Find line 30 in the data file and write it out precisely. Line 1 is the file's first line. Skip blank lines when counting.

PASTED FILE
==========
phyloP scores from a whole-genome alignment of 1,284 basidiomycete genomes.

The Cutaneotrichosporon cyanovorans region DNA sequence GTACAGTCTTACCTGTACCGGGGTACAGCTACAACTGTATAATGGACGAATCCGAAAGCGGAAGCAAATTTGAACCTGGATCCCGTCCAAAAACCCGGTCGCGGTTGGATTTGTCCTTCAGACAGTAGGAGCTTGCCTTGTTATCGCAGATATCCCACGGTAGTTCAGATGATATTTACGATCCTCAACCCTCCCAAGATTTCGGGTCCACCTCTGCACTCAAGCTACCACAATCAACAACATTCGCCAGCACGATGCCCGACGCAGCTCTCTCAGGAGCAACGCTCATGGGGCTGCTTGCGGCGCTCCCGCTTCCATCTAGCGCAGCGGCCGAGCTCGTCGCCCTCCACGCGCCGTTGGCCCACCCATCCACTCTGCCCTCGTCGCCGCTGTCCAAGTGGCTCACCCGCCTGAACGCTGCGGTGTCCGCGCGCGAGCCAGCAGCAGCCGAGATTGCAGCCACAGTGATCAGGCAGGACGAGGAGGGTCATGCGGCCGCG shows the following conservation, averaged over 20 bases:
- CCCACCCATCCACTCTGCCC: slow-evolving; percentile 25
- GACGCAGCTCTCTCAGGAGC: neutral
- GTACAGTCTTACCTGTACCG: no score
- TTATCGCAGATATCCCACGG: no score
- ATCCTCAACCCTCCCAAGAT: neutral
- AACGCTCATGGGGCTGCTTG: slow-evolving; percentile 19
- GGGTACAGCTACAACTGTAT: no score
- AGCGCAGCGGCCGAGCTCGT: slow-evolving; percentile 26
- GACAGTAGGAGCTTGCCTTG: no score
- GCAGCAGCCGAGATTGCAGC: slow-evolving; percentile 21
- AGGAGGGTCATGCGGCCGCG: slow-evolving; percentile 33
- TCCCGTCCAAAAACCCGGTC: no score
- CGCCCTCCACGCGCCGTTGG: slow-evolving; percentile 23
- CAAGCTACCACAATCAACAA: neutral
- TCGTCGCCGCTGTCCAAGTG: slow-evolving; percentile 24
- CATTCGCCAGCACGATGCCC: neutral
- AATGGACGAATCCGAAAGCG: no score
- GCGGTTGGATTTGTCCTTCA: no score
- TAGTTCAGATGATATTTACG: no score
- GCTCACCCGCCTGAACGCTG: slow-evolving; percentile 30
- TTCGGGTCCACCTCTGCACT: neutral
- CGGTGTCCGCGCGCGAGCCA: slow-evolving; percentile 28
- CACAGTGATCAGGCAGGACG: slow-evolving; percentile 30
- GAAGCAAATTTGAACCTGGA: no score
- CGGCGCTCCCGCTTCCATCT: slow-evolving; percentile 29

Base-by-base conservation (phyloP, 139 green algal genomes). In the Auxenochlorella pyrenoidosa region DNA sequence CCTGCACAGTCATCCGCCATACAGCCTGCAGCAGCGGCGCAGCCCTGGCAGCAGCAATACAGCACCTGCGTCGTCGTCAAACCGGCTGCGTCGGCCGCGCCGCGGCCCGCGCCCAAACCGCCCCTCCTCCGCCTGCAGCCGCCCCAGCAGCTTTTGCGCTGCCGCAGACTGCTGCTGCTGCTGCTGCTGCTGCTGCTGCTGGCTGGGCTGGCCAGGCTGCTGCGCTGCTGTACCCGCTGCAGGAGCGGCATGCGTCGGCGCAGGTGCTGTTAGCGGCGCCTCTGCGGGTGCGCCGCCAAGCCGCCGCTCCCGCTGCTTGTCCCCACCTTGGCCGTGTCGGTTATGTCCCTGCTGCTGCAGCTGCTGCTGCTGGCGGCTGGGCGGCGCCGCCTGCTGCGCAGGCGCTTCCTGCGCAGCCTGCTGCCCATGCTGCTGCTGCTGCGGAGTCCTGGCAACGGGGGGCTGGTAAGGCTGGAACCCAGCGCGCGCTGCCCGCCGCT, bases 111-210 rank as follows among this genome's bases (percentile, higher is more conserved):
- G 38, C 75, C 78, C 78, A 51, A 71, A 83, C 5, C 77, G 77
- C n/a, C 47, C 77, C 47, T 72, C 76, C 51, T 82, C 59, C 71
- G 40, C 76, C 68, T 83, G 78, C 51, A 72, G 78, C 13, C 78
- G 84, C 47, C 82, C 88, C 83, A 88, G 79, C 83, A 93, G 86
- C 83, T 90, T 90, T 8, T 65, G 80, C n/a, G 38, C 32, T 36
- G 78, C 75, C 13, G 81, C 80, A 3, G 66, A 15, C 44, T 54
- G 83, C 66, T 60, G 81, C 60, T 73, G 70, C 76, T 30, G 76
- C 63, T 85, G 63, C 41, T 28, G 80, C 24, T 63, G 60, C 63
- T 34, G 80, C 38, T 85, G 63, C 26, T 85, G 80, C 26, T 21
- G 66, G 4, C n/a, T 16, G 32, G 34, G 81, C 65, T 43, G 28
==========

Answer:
- C n/a, C 47, C 77, C 47, T 72, C 76, C 51, T 82, C 59, C 71